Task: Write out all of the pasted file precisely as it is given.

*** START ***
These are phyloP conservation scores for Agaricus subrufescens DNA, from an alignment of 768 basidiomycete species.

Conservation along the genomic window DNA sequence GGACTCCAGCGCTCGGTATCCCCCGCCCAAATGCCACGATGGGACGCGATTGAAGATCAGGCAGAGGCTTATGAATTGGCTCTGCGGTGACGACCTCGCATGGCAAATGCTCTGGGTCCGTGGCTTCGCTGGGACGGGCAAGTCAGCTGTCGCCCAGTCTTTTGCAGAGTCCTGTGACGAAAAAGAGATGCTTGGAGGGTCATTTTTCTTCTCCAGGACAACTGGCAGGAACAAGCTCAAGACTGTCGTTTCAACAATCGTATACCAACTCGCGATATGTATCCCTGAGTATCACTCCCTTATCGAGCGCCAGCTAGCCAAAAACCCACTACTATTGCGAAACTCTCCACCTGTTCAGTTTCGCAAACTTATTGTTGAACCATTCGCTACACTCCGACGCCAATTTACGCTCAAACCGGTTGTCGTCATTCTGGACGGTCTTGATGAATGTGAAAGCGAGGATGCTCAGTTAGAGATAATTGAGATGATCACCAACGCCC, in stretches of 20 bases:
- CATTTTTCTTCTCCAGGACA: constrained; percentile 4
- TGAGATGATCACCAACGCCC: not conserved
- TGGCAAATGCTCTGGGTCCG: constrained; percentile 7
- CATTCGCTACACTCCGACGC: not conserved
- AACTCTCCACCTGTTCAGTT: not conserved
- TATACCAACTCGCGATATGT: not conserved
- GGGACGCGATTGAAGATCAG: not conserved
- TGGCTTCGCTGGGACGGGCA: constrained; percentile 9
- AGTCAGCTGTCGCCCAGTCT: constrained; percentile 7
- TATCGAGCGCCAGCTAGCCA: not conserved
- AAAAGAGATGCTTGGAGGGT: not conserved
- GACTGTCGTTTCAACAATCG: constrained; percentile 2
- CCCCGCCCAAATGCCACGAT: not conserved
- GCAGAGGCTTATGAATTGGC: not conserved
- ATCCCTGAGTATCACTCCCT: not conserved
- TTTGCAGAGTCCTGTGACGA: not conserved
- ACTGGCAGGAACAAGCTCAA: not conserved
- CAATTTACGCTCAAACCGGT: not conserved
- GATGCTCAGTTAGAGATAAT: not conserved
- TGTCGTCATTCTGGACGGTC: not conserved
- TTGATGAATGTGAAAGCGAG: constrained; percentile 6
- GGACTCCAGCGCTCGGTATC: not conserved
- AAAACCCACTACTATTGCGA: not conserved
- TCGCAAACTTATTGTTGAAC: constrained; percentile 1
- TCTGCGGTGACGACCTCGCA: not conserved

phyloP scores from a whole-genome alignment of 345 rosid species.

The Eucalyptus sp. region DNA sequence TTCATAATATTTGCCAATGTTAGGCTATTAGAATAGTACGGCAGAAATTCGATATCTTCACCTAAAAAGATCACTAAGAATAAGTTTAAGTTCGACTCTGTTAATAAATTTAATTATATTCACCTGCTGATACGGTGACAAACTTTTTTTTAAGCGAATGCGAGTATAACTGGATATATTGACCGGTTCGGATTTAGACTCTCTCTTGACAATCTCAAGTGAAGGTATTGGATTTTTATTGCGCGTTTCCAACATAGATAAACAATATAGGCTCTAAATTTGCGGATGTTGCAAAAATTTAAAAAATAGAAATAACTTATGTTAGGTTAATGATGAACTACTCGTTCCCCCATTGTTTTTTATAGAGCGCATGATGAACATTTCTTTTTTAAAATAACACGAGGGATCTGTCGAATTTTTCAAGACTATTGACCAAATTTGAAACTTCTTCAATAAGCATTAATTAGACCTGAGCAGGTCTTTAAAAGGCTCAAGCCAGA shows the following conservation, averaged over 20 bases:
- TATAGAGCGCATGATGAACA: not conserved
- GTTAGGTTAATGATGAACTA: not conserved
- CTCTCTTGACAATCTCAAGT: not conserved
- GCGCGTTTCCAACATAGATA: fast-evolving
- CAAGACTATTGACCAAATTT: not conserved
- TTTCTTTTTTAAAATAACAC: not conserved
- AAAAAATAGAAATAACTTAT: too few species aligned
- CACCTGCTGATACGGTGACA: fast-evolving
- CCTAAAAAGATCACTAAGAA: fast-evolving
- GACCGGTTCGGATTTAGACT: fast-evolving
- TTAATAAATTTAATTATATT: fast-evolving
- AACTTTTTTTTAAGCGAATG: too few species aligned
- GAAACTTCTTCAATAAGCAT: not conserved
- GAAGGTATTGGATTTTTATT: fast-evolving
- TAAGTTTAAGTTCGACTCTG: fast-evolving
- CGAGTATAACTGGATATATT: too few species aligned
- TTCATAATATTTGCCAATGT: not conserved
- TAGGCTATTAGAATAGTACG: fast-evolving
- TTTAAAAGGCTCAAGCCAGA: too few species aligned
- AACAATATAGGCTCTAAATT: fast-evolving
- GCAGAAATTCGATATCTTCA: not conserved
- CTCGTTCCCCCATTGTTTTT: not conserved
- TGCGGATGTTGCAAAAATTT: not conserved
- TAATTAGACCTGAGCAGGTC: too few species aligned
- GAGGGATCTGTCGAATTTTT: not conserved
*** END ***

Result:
These are phyloP conservation scores for Agaricus subrufescens DNA, from an alignment of 768 basidiomycete species.

Conservation along the genomic window DNA sequence GGACTCCAGCGCTCGGTATCCCCCGCCCAAATGCCACGATGGGACGCGATTGAAGATCAGGCAGAGGCTTATGAATTGGCTCTGCGGTGACGACCTCGCATGGCAAATGCTCTGGGTCCGTGGCTTCGCTGGGACGGGCAAGTCAGCTGTCGCCCAGTCTTTTGCAGAGTCCTGTGACGAAAAAGAGATGCTTGGAGGGTCATTTTTCTTCTCCAGGACAACTGGCAGGAACAAGCTCAAGACTGTCGTTTCAACAATCGTATACCAACTCGCGATATGTATCCCTGAGTATCACTCCCTTATCGAGCGCCAGCTAGCCAAAAACCCACTACTATTGCGAAACTCTCCACCTGTTCAGTTTCGCAAACTTATTGTTGAACCATTCGCTACACTCCGACGCCAATTTACGCTCAAACCGGTTGTCGTCATTCTGGACGGTCTTGATGAATGTGAAAGCGAGGATGCTCAGTTAGAGATAATTGAGATGATCACCAACGCCC, in stretches of 20 bases:
- CATTTTTCTTCTCCAGGACA: constrained; percentile 4
- TGAGATGATCACCAACGCCC: not conserved
- TGGCAAATGCTCTGGGTCCG: constrained; percentile 7
- CATTCGCTACACTCCGACGC: not conserved
- AACTCTCCACCTGTTCAGTT: not conserved
- TATACCAACTCGCGATATGT: not conserved
- GGGACGCGATTGAAGATCAG: not conserved
- TGGCTTCGCTGGGACGGGCA: constrained; percentile 9
- AGTCAGCTGTCGCCCAGTCT: constrained; percentile 7
- TATCGAGCGCCAGCTAGCCA: not conserved
- AAAAGAGATGCTTGGAGGGT: not conserved
- GACTGTCGTTTCAACAATCG: constrained; percentile 2
- CCCCGCCCAAATGCCACGAT: not conserved
- GCAGAGGCTTATGAATTGGC: not conserved
- ATCCCTGAGTATCACTCCCT: not conserved
- TTTGCAGAGTCCTGTGACGA: not conserved
- ACTGGCAGGAACAAGCTCAA: not conserved
- CAATTTACGCTCAAACCGGT: not conserved
- GATGCTCAGTTAGAGATAAT: not conserved
- TGTCGTCATTCTGGACGGTC: not conserved
- TTGATGAATGTGAAAGCGAG: constrained; percentile 6
- GGACTCCAGCGCTCGGTATC: not conserved
- AAAACCCACTACTATTGCGA: not conserved
- TCGCAAACTTATTGTTGAAC: constrained; percentile 1
- TCTGCGGTGACGACCTCGCA: not conserved

phyloP scores from a whole-genome alignment of 345 rosid species.

The Eucalyptus sp. region DNA sequence TTCATAATATTTGCCAATGTTAGGCTATTAGAATAGTACGGCAGAAATTCGATATCTTCACCTAAAAAGATCACTAAGAATAAGTTTAAGTTCGACTCTGTTAATAAATTTAATTATATTCACCTGCTGATACGGTGACAAACTTTTTTTTAAGCGAATGCGAGTATAACTGGATATATTGACCGGTTCGGATTTAGACTCTCTCTTGACAATCTCAAGTGAAGGTATTGGATTTTTATTGCGCGTTTCCAACATAGATAAACAATATAGGCTCTAAATTTGCGGATGTTGCAAAAATTTAAAAAATAGAAATAACTTATGTTAGGTTAATGATGAACTACTCGTTCCCCCATTGTTTTTTATAGAGCGCATGATGAACATTTCTTTTTTAAAATAACACGAGGGATCTGTCGAATTTTTCAAGACTATTGACCAAATTTGAAACTTCTTCAATAAGCATTAATTAGACCTGAGCAGGTCTTTAAAAGGCTCAAGCCAGA shows the following conservation, averaged over 20 bases:
- TATAGAGCGCATGATGAACA: not conserved
- GTTAGGTTAATGATGAACTA: not conserved
- CTCTCTTGACAATCTCAAGT: not conserved
- GCGCGTTTCCAACATAGATA: fast-evolving
- CAAGACTATTGACCAAATTT: not conserved
- TTTCTTTTTTAAAATAACAC: not conserved
- AAAAAATAGAAATAACTTAT: too few species aligned
- CACCTGCTGATACGGTGACA: fast-evolving
- CCTAAAAAGATCACTAAGAA: fast-evolving
- GACCGGTTCGGATTTAGACT: fast-evolving
- TTAATAAATTTAATTATATT: fast-evolving
- AACTTTTTTTTAAGCGAATG: too few species aligned
- GAAACTTCTTCAATAAGCAT: not conserved
- GAAGGTATTGGATTTTTATT: fast-evolving
- TAAGTTTAAGTTCGACTCTG: fast-evolving
- CGAGTATAACTGGATATATT: too few species aligned
- TTCATAATATTTGCCAATGT: not conserved
- TAGGCTATTAGAATAGTACG: fast-evolving
- TTTAAAAGGCTCAAGCCAGA: too few species aligned
- AACAATATAGGCTCTAAATT: fast-evolving
- GCAGAAATTCGATATCTTCA: not conserved
- CTCGTTCCCCCATTGTTTTT: not conserved
- TGCGGATGTTGCAAAAATTT: not conserved
- TAATTAGACCTGAGCAGGTC: too few species aligned
- GAGGGATCTGTCGAATTTTT: not conserved